Innovations in Treating Heart Valve Disease
As minimally invasive surgical techniques continue to advance, surgeons are becoming more adept and more creative in applying them. For patients with heart valve disease and coronary artery disease, this means new and better options and for many, the chance to avoid more traumatic surgeries.
The heart has four valves that control the flow of blood into and out of the heart. Most commonly, valvular disease affects the aortic valve. If the aortic valve becomes narrowed (stenotic), the heart must work harder to push blood into the aorta and to the rest of the body.
According to Mathew R. Williams, MD, Surgical Director of Cardiovascular Transcatheter Therapies and Co-Director of the Heart Valve Program, severe aortic stenosis usually requires replacement of the aortic valve. In some cases, patients who have had valve replacements will also need to have additional procedures to correct blocked arteries. Until recently, these procedures were traditionally both done through open surgery.
But open surgery may be too risky for certain patients, and may be particularly problematic for patients who have coronary artery disease, or who had prior heart surgery and need re-operation. If they were not able to withstand open bypass surgery, such patients previously had no choice but to endure their symptoms as their hearts grew weaker. Now, the advent of hybrid surgerieswhich combine catheter-based procedures with minimally invasive surgical techniquesare providing a broader and better range of treatment options.
As Dr. Williams explains, "Hybrid procedures are done in order to minimize risk and simplify surgery in instances where combining two procedures into one would be simpler, safer, and more durable." Dr. Williams is one of the only surgeons in the nation dually trained in both catheter-based (interventional) procedures as well as traditional cardiac surgery.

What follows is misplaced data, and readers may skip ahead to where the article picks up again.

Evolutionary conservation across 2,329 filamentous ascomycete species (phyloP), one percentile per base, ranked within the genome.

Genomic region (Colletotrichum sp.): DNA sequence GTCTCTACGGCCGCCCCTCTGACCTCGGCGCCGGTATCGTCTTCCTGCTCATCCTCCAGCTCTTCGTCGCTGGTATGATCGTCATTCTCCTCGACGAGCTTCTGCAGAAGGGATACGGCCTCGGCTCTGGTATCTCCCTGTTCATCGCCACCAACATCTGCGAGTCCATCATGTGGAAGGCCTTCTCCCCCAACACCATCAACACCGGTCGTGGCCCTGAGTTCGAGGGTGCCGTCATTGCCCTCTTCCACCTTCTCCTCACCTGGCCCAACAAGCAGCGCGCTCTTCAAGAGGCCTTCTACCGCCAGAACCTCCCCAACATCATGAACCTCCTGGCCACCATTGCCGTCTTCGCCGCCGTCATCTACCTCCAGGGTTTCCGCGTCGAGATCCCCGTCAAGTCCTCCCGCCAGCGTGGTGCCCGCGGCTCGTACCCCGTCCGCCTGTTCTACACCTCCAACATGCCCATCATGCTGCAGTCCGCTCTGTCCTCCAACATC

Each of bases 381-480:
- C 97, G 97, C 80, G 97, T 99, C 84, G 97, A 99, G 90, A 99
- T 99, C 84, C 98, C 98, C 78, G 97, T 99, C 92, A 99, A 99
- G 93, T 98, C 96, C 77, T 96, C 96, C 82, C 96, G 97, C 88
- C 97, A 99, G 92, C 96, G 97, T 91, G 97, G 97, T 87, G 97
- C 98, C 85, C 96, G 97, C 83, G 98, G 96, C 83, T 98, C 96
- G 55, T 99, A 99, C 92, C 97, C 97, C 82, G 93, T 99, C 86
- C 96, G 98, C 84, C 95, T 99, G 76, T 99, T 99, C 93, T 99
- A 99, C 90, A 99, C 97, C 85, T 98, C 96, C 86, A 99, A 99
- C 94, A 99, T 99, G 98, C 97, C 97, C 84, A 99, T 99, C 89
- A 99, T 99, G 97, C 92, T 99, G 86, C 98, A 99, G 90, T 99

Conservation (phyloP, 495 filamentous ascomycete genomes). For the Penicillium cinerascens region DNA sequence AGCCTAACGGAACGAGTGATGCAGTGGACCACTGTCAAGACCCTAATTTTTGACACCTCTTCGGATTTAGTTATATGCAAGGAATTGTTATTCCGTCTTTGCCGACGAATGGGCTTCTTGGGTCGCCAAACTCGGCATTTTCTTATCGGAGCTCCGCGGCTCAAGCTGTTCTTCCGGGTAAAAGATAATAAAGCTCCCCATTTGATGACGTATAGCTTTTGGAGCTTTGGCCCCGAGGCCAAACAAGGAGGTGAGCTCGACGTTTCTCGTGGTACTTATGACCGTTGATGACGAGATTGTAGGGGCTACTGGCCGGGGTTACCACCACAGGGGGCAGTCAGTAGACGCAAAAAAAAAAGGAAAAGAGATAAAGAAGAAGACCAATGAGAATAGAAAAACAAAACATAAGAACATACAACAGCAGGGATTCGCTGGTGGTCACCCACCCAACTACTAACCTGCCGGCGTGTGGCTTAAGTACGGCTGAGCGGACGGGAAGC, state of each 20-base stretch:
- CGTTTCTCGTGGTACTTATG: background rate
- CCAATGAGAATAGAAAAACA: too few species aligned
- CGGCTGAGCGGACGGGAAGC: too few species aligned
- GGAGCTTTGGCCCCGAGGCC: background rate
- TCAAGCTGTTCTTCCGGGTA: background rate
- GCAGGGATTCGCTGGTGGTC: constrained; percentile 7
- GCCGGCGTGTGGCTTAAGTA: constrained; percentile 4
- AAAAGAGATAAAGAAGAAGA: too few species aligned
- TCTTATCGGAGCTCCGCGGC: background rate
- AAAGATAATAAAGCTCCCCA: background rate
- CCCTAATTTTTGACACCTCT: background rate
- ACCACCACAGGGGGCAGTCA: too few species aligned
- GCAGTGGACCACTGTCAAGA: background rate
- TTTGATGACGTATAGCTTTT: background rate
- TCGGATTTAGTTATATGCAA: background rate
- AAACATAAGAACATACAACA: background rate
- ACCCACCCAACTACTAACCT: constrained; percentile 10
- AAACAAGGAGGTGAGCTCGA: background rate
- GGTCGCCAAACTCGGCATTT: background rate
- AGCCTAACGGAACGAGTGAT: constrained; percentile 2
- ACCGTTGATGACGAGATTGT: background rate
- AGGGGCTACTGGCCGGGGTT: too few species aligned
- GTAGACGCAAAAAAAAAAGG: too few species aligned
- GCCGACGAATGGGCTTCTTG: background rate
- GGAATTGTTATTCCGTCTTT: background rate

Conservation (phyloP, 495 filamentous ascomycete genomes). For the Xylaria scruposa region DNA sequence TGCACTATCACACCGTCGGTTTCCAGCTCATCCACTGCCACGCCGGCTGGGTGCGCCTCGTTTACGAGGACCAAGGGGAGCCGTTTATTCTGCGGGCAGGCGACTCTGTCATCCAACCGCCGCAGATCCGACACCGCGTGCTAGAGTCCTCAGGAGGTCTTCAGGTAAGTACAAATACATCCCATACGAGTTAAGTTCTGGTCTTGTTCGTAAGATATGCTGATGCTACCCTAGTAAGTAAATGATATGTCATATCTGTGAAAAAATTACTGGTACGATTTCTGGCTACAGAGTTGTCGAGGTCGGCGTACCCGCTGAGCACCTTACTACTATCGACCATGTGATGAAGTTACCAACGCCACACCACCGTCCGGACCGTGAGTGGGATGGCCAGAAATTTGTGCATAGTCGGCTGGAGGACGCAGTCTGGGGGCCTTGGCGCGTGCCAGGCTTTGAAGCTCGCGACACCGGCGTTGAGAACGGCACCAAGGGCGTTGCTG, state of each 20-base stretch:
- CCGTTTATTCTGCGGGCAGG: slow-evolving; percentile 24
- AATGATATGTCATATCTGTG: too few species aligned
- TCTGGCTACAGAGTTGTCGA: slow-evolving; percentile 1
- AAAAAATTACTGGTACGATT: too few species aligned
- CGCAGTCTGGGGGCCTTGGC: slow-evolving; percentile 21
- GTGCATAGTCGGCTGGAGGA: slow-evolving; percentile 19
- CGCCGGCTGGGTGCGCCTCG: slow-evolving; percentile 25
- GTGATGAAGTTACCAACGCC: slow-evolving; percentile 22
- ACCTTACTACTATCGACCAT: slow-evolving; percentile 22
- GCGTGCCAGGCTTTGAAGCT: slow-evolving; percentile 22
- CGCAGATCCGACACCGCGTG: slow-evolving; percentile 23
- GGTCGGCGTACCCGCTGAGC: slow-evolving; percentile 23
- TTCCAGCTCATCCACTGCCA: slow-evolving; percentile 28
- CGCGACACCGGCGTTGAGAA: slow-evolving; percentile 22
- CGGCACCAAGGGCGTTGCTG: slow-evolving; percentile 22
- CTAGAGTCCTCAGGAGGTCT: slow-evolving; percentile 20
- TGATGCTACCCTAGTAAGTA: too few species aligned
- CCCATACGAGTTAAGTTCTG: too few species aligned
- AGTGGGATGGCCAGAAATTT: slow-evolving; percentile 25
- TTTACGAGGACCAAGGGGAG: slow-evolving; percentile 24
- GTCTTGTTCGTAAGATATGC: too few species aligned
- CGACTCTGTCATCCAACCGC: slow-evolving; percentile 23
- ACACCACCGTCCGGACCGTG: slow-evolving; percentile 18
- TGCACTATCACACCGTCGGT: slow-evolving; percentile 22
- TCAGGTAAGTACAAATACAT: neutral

He says that hybrid valve procedures are most appropriate for older patients who need a valve replacement and who also have coronary artery disease (hardening of the arteries). Rather than performing a bypass operation to address the arteries and then a separate valve operation later, the hybrid procedure allows both problems to be corrected using minimally invasive incisions and catheter-based instruments. A valve can be surgically replaced through minimally invasive incisions in the chest, while the blocked arteries are fixed via the groin using catheter-based techniques and stents. Patients can recover more quickly after such hybrid procedures than after open surgery, and they do not need to return for multiple procedures. According to Susheel Kodali, MD, Assistant Professor of Clinical Medicine and Co-Director of the Heart Valve Program, "Valve replacement and bypass surgery require a full sternotomy (large chest incision). If the patient has had any prior cardiac surgery, this can be very complicated. Minimally invasive hybrid surgery can lower the risk in these patients by simplifying the procedure."
Hybrid surgery is gaining traction throughout the nation, but at this time remains available only in select institutions because of the need for specialized operating rooms and multidisciplinary expertise. Hybrid procedures require close collaboration between interventionalists and surgeons, a type of cooperation not usually found in institutions with traditional departmental divisions. At NewYork-Presbyterian/Columbia, such cooperation underpins the newly established Heart Valve Program, where a multidisciplinary team from the Department of Surgery and the Center for Interventional Vascular Therapy collaborates to determine the best course for each patient. "Instead of having to go to separate appointments to see a cardiologist, surgeon, or other physicians," says Dr. Kodali, "patients can come to our clinic for a full evaluation including catheterization, echocardiography, and physical evaluation in one visit."
The Heart Valve Program at NewYork-Presbyteria/Columbia consists of a team of specialists who evaluate, treat and provide long-term care for patients with heart valve conditions. Learn more at www.columbiaheart.org or by calling 212.342.0444.